In Ricardo's times, Britain's trade with the European continent was somewhat disrupted during the Napoleonic Wars that had raged since 1803. The Continental System brought into effect a large-scale embargo against British trade, whereby the nation's food supply came to rely heavily on domestic agriculture to the benefit of the landowning classes. When the wars ended with Napoleon's final defeat in 1815, the landowning classes dominating the British parliament had managed to tighten the existing Corn Laws in order to retain their monopoly status on the home market during peacetime. The controversial Corn Laws were a protectionist two-sided measure of subsidies on corn exports and tariffs on corn imports. The tightening was opposed by both the capitalist and the labouring classes, as the high price of bread effectively reduced real profits and real wages in the economy. So was the political setting when Ricardo published his treatise On the Principles of Political Economy and Taxation in 1817.[20]: 6–10 

According to Ricardo, the limits to growth were ever present due to scarcity of arable agricultural land in the country. In the wake of the wartime period, the British economy seemed to be approaching the stationary state as population was growing, plots of land with lower fertility were put into agricultural use, and the rising rents of the rural landowning class were crowding out the profits of the urban capitalists. This was the broad outline of Ricardo's controversial land rent theory. Ricardo believed that the only way for Britain to avoid the stationary state was to increase her volume of international trade: The country should export more industrial products and start importing cheap agricultural products from abroad in turn. However, this course of development was impeded by the Corn Laws that seemed to be hampering both the industrialisation and the internationalization of the British economy. In the 1820s, Ricardo and his followers – Ricardo himself died in 1823 – directed much of their fire at the Corn Laws in order to have them repealed, and various other free trade campaigners borrowed indiscriminately from Ricardo's doctrines to suit their agenda.[20]: 202f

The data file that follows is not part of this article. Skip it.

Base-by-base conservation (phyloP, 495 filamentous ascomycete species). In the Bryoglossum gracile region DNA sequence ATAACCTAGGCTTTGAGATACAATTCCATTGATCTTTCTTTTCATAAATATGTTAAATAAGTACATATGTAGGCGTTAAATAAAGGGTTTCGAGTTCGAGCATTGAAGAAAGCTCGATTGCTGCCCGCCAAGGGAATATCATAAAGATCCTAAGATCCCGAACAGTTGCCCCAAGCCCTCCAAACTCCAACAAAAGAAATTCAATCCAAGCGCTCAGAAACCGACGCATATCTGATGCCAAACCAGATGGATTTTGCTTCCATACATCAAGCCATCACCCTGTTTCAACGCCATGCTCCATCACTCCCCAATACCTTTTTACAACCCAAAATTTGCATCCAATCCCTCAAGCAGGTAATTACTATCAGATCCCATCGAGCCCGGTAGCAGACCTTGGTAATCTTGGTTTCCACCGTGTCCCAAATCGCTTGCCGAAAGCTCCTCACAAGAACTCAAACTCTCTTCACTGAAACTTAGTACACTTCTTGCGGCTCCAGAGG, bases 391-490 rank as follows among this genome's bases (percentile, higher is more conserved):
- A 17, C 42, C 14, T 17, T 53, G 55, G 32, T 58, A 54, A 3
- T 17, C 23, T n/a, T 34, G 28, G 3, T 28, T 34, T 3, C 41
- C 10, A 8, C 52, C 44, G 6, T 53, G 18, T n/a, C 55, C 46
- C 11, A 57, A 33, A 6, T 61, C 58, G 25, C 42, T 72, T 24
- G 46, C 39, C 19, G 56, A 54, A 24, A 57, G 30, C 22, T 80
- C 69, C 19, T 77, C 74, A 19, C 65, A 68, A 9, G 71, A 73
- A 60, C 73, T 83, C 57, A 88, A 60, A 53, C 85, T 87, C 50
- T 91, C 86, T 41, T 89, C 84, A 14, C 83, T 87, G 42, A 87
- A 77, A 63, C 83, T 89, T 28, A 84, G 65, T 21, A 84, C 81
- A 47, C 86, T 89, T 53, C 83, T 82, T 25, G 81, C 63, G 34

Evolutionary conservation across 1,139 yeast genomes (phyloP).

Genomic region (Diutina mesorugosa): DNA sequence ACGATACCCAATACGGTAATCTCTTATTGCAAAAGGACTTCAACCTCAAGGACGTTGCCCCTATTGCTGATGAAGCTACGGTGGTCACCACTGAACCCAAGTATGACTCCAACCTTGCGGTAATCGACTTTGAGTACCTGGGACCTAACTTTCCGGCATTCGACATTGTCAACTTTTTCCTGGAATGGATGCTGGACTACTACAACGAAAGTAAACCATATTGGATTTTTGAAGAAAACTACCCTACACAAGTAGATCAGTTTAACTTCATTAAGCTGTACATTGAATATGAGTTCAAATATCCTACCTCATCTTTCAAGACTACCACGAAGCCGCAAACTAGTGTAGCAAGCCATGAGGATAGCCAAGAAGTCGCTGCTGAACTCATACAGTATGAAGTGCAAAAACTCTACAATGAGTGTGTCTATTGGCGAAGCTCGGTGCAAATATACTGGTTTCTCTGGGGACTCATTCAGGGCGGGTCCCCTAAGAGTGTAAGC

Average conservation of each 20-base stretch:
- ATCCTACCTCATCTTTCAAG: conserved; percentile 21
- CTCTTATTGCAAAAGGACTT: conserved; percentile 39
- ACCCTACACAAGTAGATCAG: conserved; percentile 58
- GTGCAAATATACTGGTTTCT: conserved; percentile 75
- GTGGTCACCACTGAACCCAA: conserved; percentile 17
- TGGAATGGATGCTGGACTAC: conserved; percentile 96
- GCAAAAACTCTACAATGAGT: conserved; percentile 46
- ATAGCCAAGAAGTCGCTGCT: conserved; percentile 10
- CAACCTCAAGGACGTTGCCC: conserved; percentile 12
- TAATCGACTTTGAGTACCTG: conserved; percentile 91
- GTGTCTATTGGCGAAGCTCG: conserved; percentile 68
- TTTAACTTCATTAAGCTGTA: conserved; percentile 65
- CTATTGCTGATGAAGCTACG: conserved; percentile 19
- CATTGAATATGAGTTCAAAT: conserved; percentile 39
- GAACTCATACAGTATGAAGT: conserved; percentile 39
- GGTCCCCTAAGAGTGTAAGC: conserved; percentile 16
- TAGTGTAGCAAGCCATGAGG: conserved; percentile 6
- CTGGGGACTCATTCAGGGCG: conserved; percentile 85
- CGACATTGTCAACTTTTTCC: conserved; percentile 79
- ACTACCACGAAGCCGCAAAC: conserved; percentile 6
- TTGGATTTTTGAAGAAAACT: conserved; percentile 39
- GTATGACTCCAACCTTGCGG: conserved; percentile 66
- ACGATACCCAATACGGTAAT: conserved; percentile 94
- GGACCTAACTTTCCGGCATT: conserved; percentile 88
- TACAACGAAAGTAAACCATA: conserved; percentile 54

The Corn Laws were not repealed before 1846. In the meantime, the British economy kept growing, a fact that effectively undermined the credibility and thrust of Ricardian economics in Britain;[20]: 223  but Ricardo had by now established himself as the first stationary state theorist in the history of economic thought.[9]: 88f 

Ricardo's preoccupation with class conflict anticipated the work of Karl Marx (see below).

John Stuart Mill's concept

Mill believed the future stationary state was both inevitable, necessary and desirable.

John Stuart Mill was the leading economist, philosopher and social reformer in mid-19th century Britain. His economics treatise on the Principles of Political Economy, published in 1848, attained status as the standard textbook in economics throughout the English-speaking world until the turn of the century.[9]: 179 

A champion of classical liberalism, Mill believed that an ideal society should allow all individuals to pursue their own good without any interference from others or from government.[21] Also a utilitarian philosopher, Mill regarded the 'Greatest Happiness Principle' as the ultimate ideal for a harmonious society:

As the means of making the nearest approach to this ideal, utility would enjoin, first, that laws and social arrangements should place the happiness ... of every individual, as nearly as possible in harmony with the interest of the whole; and secondly, that education and opinion, which have so vast a power over human character, should so use that power as to establish in the mind of every individual an indissoluble association between his own happiness and the good of the whole; ...[22]: 19